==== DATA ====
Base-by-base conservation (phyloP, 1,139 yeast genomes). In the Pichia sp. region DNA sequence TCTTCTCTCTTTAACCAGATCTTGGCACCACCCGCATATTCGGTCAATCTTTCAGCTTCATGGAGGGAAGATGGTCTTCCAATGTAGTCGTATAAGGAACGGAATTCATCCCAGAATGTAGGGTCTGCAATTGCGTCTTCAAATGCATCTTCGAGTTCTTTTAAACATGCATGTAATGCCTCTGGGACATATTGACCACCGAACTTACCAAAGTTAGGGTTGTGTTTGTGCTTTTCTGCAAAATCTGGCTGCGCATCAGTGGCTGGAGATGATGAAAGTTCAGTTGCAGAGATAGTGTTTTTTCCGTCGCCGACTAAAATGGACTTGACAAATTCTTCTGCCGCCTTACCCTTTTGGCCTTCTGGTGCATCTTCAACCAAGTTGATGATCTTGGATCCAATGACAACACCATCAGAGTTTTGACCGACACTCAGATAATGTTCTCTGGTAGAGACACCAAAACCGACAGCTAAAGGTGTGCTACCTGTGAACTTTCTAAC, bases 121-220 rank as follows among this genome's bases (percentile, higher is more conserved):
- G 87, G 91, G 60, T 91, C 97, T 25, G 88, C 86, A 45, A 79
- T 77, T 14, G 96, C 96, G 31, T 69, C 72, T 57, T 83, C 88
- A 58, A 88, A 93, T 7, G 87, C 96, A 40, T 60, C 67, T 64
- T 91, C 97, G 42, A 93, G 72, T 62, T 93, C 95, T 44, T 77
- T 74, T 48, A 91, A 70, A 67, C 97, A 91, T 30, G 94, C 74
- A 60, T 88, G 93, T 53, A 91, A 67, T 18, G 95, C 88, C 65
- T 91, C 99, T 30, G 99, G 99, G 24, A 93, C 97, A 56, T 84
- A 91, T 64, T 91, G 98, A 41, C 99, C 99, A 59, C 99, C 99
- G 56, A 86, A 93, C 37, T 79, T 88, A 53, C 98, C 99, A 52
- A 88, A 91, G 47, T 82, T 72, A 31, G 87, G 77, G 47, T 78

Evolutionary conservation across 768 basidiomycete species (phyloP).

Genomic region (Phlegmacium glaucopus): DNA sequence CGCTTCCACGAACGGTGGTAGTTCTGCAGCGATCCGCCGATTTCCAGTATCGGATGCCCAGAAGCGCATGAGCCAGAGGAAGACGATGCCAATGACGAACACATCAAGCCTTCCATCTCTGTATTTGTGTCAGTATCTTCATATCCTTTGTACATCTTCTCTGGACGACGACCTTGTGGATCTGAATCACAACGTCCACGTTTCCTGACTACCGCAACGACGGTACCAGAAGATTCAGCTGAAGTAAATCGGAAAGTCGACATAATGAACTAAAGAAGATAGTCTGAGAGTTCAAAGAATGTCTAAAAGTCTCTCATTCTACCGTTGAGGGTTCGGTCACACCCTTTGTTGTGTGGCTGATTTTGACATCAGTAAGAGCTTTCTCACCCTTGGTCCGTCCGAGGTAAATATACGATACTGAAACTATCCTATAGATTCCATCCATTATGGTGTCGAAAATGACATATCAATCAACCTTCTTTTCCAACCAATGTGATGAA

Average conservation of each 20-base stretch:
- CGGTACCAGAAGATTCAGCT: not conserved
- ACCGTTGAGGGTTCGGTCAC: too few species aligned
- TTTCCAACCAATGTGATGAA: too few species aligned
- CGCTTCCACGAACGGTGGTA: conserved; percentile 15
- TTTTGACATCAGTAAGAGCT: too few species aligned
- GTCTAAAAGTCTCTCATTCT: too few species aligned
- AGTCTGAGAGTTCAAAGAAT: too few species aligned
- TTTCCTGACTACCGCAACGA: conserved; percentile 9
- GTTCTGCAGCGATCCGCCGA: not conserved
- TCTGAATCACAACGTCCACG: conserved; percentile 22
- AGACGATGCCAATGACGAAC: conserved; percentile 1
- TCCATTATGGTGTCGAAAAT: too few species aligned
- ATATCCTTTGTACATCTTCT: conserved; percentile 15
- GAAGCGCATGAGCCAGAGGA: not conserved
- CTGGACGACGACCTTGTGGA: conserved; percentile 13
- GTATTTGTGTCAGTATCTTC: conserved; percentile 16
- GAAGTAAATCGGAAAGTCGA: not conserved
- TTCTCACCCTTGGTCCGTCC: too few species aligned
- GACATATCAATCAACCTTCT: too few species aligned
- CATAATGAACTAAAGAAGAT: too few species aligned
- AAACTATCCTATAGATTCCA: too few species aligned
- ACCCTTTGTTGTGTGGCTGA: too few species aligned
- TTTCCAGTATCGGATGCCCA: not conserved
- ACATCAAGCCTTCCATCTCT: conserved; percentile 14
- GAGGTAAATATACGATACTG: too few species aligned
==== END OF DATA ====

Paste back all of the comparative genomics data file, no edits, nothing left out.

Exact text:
Base-by-base conservation (phyloP, 1,139 yeast genomes). In the Pichia sp. region DNA sequence TCTTCTCTCTTTAACCAGATCTTGGCACCACCCGCATATTCGGTCAATCTTTCAGCTTCATGGAGGGAAGATGGTCTTCCAATGTAGTCGTATAAGGAACGGAATTCATCCCAGAATGTAGGGTCTGCAATTGCGTCTTCAAATGCATCTTCGAGTTCTTTTAAACATGCATGTAATGCCTCTGGGACATATTGACCACCGAACTTACCAAAGTTAGGGTTGTGTTTGTGCTTTTCTGCAAAATCTGGCTGCGCATCAGTGGCTGGAGATGATGAAAGTTCAGTTGCAGAGATAGTGTTTTTTCCGTCGCCGACTAAAATGGACTTGACAAATTCTTCTGCCGCCTTACCCTTTTGGCCTTCTGGTGCATCTTCAACCAAGTTGATGATCTTGGATCCAATGACAACACCATCAGAGTTTTGACCGACACTCAGATAATGTTCTCTGGTAGAGACACCAAAACCGACAGCTAAAGGTGTGCTACCTGTGAACTTTCTAAC, bases 121-220 rank as follows among this genome's bases (percentile, higher is more conserved):
- G 87, G 91, G 60, T 91, C 97, T 25, G 88, C 86, A 45, A 79
- T 77, T 14, G 96, C 96, G 31, T 69, C 72, T 57, T 83, C 88
- A 58, A 88, A 93, T 7, G 87, C 96, A 40, T 60, C 67, T 64
- T 91, C 97, G 42, A 93, G 72, T 62, T 93, C 95, T 44, T 77
- T 74, T 48, A 91, A 70, A 67, C 97, A 91, T 30, G 94, C 74
- A 60, T 88, G 93, T 53, A 91, A 67, T 18, G 95, C 88, C 65
- T 91, C 99, T 30, G 99, G 99, G 24, A 93, C 97, A 56, T 84
- A 91, T 64, T 91, G 98, A 41, C 99, C 99, A 59, C 99, C 99
- G 56, A 86, A 93, C 37, T 79, T 88, A 53, C 98, C 99, A 52
- A 88, A 91, G 47, T 82, T 72, A 31, G 87, G 77, G 47, T 78

Evolutionary conservation across 768 basidiomycete species (phyloP).

Genomic region (Phlegmacium glaucopus): DNA sequence CGCTTCCACGAACGGTGGTAGTTCTGCAGCGATCCGCCGATTTCCAGTATCGGATGCCCAGAAGCGCATGAGCCAGAGGAAGACGATGCCAATGACGAACACATCAAGCCTTCCATCTCTGTATTTGTGTCAGTATCTTCATATCCTTTGTACATCTTCTCTGGACGACGACCTTGTGGATCTGAATCACAACGTCCACGTTTCCTGACTACCGCAACGACGGTACCAGAAGATTCAGCTGAAGTAAATCGGAAAGTCGACATAATGAACTAAAGAAGATAGTCTGAGAGTTCAAAGAATGTCTAAAAGTCTCTCATTCTACCGTTGAGGGTTCGGTCACACCCTTTGTTGTGTGGCTGATTTTGACATCAGTAAGAGCTTTCTCACCCTTGGTCCGTCCGAGGTAAATATACGATACTGAAACTATCCTATAGATTCCATCCATTATGGTGTCGAAAATGACATATCAATCAACCTTCTTTTCCAACCAATGTGATGAA

Average conservation of each 20-base stretch:
- CGGTACCAGAAGATTCAGCT: not conserved
- ACCGTTGAGGGTTCGGTCAC: too few species aligned
- TTTCCAACCAATGTGATGAA: too few species aligned
- CGCTTCCACGAACGGTGGTA: conserved; percentile 15
- TTTTGACATCAGTAAGAGCT: too few species aligned
- GTCTAAAAGTCTCTCATTCT: too few species aligned
- AGTCTGAGAGTTCAAAGAAT: too few species aligned
- TTTCCTGACTACCGCAACGA: conserved; percentile 9
- GTTCTGCAGCGATCCGCCGA: not conserved
- TCTGAATCACAACGTCCACG: conserved; percentile 22
- AGACGATGCCAATGACGAAC: conserved; percentile 1
- TCCATTATGGTGTCGAAAAT: too few species aligned
- ATATCCTTTGTACATCTTCT: conserved; percentile 15
- GAAGCGCATGAGCCAGAGGA: not conserved
- CTGGACGACGACCTTGTGGA: conserved; percentile 13
- GTATTTGTGTCAGTATCTTC: conserved; percentile 16
- GAAGTAAATCGGAAAGTCGA: not conserved
- TTCTCACCCTTGGTCCGTCC: too few species aligned
- GACATATCAATCAACCTTCT: too few species aligned
- CATAATGAACTAAAGAAGAT: too few species aligned
- AAACTATCCTATAGATTCCA: too few species aligned
- ACCCTTTGTTGTGTGGCTGA: too few species aligned
- TTTCCAGTATCGGATGCCCA: not conserved
- ACATCAAGCCTTCCATCTCT: conserved; percentile 14
- GAGGTAAATATACGATACTG: too few species aligned